Electrolytes vs Nonelectrolytes: Difference and Comparison

Key Takeaways

  1. Electrolytes produce ions and conduct electricity when dissolved.
  2. Nonelectrolytes do not dissociate or conduct electricity in solution.
  3. Electrolytes like salts and acids, nonelectrolytes like sugar.
  4. Electrolyte solutions used in batteries, fuel cells, nerves.

What are Electrolytes?

An electrolyte is a type of substance that gives electricity when broken up in water or any other solvents. Electrolyte has several important roles to play in our bodies. They regulate pH balance, fluid balance, and even muscle function. This is the sole reason you will find athletes consume lots of energy drinks. 

Some common electrolytes are sodium, magnesium, potassium, calcium, and chloride. A healthy body requires a proper balance of electrolytes to function uninterrupted. Sodium and potassium are also responsible for transmitting nerve impulses.

If the body lacks balanced electrolytes, several symptoms may occur, such as kidney disease, excessive sweating, vomiting, diarrhea, muscle cramps, irregular heartbeat, and much more. Not only inside our bodies, but electrolytes also get used in chemistry and industrial processes. Electrolyte solutions find their way into batteries and electrochemical processes.

Fruits, vegetables, nuts, and seeds are full of electrolytes, so a balanced diet with these food items will maintain the requirement of electrolytes in our bodies. Not only eating the right food but also drinking plenty of water is a requirement for electrolyte balance. In some crucial cases, doctors may prescribe electrolyte supplements to make up for the scarcity.

What are Nonelectrolytes?

Nonelectrolytes are not electrolytes, so they do not produce electricity when dissolved in water. Some common include sugar, ethanol, waxes, urea, benzene, toluene, etc. They do not have much importance on our physiology.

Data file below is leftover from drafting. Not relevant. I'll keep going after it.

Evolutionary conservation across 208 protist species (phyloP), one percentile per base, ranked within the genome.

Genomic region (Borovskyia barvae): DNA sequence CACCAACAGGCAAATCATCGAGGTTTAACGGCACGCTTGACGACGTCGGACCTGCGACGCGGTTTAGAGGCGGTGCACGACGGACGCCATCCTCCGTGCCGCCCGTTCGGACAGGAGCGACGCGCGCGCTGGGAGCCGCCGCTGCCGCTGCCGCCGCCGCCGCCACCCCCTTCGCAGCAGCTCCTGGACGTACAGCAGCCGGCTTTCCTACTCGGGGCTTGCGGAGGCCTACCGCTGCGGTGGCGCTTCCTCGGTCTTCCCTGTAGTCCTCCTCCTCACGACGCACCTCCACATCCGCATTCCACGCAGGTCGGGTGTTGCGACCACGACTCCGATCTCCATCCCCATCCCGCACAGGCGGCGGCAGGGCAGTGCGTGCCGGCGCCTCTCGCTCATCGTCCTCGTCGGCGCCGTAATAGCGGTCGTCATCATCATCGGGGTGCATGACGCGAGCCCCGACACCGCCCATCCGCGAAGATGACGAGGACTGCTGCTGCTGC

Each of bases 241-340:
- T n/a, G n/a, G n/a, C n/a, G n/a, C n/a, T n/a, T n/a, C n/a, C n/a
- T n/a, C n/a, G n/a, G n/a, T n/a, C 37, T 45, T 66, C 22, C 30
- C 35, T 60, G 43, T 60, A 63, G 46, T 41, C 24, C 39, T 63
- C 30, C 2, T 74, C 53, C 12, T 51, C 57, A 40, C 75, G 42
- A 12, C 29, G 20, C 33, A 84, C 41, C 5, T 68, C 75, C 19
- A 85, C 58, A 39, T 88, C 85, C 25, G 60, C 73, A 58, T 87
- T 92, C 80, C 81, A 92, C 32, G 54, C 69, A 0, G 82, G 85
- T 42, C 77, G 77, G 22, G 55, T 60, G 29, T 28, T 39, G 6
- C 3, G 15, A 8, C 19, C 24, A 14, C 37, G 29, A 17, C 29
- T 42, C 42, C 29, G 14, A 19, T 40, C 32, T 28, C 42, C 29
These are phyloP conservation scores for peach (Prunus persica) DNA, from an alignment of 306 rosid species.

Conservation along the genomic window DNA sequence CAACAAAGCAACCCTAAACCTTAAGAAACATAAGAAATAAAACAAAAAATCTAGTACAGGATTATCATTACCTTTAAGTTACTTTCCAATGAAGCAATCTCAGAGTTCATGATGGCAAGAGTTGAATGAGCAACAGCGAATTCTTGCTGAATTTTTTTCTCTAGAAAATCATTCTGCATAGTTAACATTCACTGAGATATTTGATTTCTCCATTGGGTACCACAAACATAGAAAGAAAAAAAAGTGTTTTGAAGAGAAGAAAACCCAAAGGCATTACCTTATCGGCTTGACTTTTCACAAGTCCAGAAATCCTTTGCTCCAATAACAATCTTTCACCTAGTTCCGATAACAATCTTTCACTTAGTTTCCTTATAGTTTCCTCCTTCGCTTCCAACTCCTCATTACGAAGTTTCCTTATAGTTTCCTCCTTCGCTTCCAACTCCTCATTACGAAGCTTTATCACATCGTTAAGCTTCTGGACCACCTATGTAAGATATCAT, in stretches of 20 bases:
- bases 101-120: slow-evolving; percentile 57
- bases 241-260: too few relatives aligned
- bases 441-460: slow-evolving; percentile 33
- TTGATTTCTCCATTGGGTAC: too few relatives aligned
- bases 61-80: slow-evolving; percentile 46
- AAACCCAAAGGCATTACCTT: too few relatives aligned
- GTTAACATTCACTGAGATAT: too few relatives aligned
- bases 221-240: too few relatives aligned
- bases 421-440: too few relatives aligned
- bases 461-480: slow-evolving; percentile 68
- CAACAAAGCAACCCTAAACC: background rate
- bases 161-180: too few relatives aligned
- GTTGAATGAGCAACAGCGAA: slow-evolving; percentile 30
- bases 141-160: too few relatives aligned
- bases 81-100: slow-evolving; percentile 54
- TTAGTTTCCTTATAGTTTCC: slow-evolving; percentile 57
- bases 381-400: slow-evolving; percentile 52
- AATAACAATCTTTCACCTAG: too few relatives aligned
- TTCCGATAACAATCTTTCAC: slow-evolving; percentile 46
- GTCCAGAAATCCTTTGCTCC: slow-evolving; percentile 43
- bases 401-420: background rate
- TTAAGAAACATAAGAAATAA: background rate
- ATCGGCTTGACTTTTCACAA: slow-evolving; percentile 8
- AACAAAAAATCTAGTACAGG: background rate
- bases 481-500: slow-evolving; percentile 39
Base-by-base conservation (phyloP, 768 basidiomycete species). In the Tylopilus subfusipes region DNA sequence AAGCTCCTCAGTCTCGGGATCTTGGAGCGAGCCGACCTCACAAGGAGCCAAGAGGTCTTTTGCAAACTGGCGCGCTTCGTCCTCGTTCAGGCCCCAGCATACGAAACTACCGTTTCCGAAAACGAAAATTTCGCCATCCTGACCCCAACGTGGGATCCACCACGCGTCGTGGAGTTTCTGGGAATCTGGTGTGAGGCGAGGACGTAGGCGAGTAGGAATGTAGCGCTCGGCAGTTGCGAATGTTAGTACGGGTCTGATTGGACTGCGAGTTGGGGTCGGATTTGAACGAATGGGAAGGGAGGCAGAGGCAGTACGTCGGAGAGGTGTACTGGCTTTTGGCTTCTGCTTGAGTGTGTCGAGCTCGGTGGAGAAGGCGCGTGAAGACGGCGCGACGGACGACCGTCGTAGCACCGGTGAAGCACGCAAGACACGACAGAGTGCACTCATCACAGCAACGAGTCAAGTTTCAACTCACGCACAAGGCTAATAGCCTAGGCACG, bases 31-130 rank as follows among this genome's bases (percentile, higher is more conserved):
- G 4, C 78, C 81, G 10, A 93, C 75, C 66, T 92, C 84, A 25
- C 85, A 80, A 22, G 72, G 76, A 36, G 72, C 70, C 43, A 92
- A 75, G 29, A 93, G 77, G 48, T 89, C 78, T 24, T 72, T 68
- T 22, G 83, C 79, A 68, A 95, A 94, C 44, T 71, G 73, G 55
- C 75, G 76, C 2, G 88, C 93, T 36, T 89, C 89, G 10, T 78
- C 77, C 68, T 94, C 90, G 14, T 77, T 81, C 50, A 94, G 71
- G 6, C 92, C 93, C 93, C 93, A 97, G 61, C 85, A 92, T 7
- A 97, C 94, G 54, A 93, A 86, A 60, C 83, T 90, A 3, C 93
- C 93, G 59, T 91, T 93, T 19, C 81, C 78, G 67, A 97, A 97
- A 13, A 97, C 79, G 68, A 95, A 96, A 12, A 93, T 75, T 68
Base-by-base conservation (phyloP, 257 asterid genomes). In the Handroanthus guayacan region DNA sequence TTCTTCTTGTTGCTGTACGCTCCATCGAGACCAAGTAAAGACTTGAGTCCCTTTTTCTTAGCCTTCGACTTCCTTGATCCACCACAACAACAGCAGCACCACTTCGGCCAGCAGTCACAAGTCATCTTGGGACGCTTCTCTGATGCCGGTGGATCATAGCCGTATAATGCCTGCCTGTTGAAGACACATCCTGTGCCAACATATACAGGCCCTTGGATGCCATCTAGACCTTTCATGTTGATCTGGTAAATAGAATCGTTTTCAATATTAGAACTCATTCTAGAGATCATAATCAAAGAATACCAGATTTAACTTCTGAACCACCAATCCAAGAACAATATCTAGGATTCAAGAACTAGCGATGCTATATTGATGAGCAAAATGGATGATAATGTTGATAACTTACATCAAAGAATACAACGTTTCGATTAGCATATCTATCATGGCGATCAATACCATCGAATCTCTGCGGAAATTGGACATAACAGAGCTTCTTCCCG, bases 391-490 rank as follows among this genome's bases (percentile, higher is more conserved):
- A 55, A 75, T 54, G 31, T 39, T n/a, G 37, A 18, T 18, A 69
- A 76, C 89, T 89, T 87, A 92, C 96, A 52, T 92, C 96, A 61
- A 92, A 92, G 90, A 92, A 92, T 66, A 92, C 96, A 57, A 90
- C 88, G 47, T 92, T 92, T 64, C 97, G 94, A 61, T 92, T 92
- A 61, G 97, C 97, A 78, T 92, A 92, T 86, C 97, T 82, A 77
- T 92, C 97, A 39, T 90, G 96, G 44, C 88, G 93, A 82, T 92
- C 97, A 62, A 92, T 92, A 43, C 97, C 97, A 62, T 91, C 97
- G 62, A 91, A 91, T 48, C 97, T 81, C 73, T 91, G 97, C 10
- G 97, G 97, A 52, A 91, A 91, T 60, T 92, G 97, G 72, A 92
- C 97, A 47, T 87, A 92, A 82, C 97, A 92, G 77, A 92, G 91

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However, their uses are vast too. Sugar is the most common sweetener for food and beverages, and ethanol is used as a fuel. On the other hand, urea is famous as a fertilizer and also produces plastics and resins.

Nonelectrolytes are composed of neutral molecules, so they do not possess a net electric charge. Even when dissolved in water, it remains in its molecular form. 

Nonelectrolytes have lower boiling and melting points compared to electrolytes. However, the type of the substance is subject to change. In a particular solvent, nonelectrolytes may show electrolyte traits.

Difference Between Electrolytes and Nonelectrolytes

  1. The main difference between the two is that electrolytes can conduct electricity when dissolved in water, but nonelectrolytes can not do it.
  2. Sodium, potassium, and calcium ions are some of the electrolytes, while sugar and alcohol are examples of nonelectrolytes.
  3. Electrolytes are mainly ionic compounds, whereas nonelectrolytes are mainly molecular compounds.
  4. When electrolytes dissolve in water, they break apart into individual ions. But under the same condition, nonelectrolytes keep the nature of a single molecule fixed.
  5. Electrolytes offer several physiological benefits. It can help nerve function and muscle contractions, but nonelectrolytes do not play any beneficial role in our bodies.
  6. The intermolecular forces in electrolytes are strong; therefore, electrolytes have higher boiling and melting points, and nonelectrolytes have weak bonds, so they have lower boiling and melting points.

Comparison Between Electrolytes and Nonelectrolytes

Parameter of ComparisonElectrolytesNonelectrolytes
Producing ionsIt can produce ions when dissolved in water.It is not capable of producing ions when dissolved in water.
Type of compoundThese are mainly ionic compounds.These are mainly molecular compounds.
SubcategoriesElectrolytes can be classified into subcategories based on their ionization. Nonelectrolytes do not have any subcategories based on ionization.
ConductivityConcentration, temperature, and nature of the ions decide the conductivity of electrolytes.The conductivity of nonelectrolytes can not be changed by concentration or temperature.
ExamplesStrong acids, soluble and insoluble salts are a few instances of electrolytes.Sugar and ethanol are a few instances of nonelectrolytes.
References
  1. https://pubs.acs.org/doi/abs/10.1021/jp011053l 
  2. https://pubs.rsc.org/en/content/articlehtml/1981/f1/f19817701191
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Last Updated : 02 September, 2023

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